It’s very rare, if not impossible, for a pitcher to earn a decision (a win or a loss) in every single start during a full season. Even this early in the season, nearly all starting pitchers have not had a decision in two or more starts. Some exceptions are Roy Oswalt (5-9 in 15 starts), Ubaldo Jimenez (13-1 in 15 starts), Adam Wainwright (10-5 in 16 starts), and Roy Halladay (9-6 in 16 starts).* All of these pitchers, even despite Oswalt’s record, are very good pitchers. However, they have been unable to match a feat that Carl Pavano has done this season. After today’s complete game shutout against the New York Mets, Pavano is now 9-6 in 15 starts. From my count, of all major league pitchers with at least 14 starts in 2010, only Clay Buchholz of the Boston Red Sox (10-4 in 14 starts)** and Jamie Moyer of the Philadelphia Phillies (8-6 in 14 starts) have also earned a decision in every single one of their 2010 starts.
* The fact that these 4 pitchers are all in the National League is likely just coincidental.
** Update: Buchholz started tonight against San Francisco and left the game after only one inning with an injury. He did not get the decision, so now Moyer and Pavano are the only two pitchers in the majors with at least 14 starts and a decision from every start.
When the Twins traded minor league pitcher Yohan Pino to the Cleveland Indians for Pavano last season, many Twins fans were disappointed. Although Pavano was 9-8 at the time of the trade, that record was accompanied by a 5.37 ERA. To many fans, that ERA put Pavano in the same category as Ramon Ortiz, Livan Hernandez, etc., but he proved these fans wrong. As you likely know by now, Pavano was hurt by the poor Cleveland Indians defense, and the switch to Minnesota improved many of his pitching statistics.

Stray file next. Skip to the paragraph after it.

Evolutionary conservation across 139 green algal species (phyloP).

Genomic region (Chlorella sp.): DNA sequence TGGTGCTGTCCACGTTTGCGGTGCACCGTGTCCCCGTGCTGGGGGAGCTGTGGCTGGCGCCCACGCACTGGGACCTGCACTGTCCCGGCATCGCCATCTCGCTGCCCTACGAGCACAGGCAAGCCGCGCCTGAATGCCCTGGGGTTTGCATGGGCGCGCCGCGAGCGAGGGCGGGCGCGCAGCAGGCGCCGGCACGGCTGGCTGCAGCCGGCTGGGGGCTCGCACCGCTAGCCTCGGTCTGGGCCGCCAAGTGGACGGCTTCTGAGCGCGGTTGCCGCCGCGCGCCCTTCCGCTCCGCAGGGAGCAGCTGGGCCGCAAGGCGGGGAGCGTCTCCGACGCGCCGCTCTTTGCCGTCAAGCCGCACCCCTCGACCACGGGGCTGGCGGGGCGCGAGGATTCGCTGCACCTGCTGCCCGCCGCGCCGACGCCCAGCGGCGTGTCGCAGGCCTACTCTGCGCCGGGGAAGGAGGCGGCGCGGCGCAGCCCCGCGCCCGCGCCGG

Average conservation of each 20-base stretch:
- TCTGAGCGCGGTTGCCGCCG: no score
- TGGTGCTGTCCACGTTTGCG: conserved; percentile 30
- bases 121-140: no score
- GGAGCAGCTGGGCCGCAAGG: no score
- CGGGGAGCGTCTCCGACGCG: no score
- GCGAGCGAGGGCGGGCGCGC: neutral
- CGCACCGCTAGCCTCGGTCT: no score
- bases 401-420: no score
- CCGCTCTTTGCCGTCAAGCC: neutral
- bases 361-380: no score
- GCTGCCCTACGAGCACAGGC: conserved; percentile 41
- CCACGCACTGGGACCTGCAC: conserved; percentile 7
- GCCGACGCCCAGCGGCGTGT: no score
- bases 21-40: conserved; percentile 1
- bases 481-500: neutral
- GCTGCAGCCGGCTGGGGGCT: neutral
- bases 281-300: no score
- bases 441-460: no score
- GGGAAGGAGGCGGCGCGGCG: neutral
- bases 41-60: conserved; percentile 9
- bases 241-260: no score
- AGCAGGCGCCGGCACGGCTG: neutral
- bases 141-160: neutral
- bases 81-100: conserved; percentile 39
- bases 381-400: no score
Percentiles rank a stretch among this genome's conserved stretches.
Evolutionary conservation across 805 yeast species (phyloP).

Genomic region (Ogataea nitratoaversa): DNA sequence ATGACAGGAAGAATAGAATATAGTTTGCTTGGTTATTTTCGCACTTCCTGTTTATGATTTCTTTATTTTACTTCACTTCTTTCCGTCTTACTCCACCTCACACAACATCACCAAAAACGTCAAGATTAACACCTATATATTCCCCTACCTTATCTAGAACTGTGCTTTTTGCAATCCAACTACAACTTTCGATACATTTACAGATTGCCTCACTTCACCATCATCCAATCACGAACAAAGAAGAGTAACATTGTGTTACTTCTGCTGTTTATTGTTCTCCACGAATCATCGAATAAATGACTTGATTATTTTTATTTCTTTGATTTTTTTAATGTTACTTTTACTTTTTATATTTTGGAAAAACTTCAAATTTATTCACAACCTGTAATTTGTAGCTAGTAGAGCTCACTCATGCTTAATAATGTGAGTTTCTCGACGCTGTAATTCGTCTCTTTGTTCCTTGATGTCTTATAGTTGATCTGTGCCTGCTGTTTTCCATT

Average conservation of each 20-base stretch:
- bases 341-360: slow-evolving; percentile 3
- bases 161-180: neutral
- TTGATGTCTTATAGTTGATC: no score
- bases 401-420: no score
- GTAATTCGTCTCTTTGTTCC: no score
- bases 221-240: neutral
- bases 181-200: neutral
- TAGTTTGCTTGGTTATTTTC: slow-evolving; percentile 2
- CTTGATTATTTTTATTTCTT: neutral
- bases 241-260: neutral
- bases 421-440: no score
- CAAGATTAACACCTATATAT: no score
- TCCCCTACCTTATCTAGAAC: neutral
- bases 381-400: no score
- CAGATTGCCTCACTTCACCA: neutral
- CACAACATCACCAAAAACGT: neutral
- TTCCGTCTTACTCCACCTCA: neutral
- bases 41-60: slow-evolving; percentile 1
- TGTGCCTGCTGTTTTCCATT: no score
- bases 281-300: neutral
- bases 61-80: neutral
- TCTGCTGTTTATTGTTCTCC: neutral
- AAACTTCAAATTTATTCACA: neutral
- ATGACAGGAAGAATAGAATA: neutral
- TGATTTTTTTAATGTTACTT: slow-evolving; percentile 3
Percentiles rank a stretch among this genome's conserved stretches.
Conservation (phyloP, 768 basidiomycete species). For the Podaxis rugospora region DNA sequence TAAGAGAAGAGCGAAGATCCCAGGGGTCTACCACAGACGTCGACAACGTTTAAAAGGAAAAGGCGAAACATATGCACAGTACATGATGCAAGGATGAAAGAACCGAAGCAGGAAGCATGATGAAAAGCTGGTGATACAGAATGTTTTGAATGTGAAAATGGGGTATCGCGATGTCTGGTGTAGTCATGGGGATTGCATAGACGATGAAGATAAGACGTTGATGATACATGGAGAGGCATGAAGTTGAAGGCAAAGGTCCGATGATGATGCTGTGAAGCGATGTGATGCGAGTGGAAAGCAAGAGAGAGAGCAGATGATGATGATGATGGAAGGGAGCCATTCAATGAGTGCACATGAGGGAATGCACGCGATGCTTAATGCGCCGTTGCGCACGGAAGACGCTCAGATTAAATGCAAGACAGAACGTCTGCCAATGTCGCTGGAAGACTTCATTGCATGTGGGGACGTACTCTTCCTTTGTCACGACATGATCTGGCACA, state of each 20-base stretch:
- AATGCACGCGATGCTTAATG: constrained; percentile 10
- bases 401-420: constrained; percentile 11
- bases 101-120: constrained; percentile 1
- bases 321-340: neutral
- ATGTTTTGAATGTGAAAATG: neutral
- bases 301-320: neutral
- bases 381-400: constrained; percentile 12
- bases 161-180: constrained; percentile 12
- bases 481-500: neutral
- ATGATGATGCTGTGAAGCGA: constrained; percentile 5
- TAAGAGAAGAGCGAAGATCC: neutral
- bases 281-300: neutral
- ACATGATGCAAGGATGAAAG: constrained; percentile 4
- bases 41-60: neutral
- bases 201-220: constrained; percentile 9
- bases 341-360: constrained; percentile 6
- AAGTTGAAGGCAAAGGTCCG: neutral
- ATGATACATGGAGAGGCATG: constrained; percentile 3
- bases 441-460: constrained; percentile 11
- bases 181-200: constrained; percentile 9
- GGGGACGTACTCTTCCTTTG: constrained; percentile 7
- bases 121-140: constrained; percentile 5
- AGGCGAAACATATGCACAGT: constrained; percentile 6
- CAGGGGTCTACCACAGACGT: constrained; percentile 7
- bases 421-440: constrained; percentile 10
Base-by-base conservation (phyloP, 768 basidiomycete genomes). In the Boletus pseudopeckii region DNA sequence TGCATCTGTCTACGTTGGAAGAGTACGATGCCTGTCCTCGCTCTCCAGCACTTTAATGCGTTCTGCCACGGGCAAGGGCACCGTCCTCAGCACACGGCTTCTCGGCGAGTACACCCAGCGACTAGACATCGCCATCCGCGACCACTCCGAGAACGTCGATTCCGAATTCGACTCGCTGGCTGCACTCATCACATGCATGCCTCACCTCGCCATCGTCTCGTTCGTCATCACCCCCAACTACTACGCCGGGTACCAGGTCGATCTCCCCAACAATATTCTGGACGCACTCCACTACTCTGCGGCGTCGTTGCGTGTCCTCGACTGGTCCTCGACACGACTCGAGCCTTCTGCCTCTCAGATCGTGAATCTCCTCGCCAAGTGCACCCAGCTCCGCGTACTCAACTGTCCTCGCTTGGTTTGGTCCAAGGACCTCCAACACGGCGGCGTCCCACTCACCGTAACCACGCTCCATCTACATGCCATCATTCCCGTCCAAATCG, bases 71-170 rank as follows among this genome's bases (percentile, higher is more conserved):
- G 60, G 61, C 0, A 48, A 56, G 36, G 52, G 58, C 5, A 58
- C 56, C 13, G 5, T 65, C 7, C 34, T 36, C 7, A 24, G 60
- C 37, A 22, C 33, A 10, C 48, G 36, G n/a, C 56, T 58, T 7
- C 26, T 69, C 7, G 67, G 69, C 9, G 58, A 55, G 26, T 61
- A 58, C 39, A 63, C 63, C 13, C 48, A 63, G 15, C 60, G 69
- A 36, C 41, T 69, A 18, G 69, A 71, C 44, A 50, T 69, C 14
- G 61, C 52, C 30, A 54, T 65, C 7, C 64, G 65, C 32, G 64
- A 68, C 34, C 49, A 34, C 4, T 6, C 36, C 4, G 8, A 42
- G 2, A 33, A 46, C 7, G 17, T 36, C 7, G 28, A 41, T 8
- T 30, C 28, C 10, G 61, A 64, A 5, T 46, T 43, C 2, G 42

During the offseason, the Twins chose to offer arbitration to Pavano, who was due to become a free agent. Perhaps due to the knowledge that he would make more money through arbitration than as a free agent, or because he liked playing in Minnesota, or a combination of the two, Pavano chose to accept the arbitration offer. So far, Pavano’s return to the Twins has paid off immensely. After today’s start, he now has a 3.33 ERA and a 3.81 FIP, which are both easily above-average.
How has he been so successful this year? First, Pavano has limited his walks this season. Before today’s game, Pavano was 3rd in the majors in fewest walks per 9 innings, just behind Cliff Lee and Roy Halladay. His strikeout rate is below average (19th worst), but the lack of walks has put his strikeout/walk ratio at 11th in the majors. Combined with a .249 opponent’s batting average, he has had a very good 1.08 WHIP. Simply put, Pavano is not allowing many baserunners this year. This lack of baserunners has allowed Pavano to limit his number of pitches per game, which also has allowed him to average about 7 innings per start.
Maybe the best part of Pavano’s success with the Twins is that he’s been exhibiting durability ever since he joined the Indians last season. Another thing you all likely know about is that Pavano made only 26 starts in 4 seasons for the New York Yankees, due to a myriad of injuries. The quantity of injuries that Pavano suffered earned him the label of not being a durable pitcher, even though one injury was a couple of broken ribs from a car accident, and another was bruised buttocks from falling on his rear during a spring training game. These two injuries sound like they were just freak accidents, and in my opinion, they unfairly caused Pavano to be labeled as being an injury-prone pitcher. He’s been proving the skeptics wrong by making 33 starts last season, and he’s on pace to finish with above 30 starts again this year.
Combine all of these together, and you get a pitcher that has helped Twins fans forget about the poor starts by Nick Blackburn and Kevin Slowey from this National League road trip. It’s also encouraged me to bring back this little thing that I made after Pavano’s first start as a Twin last season.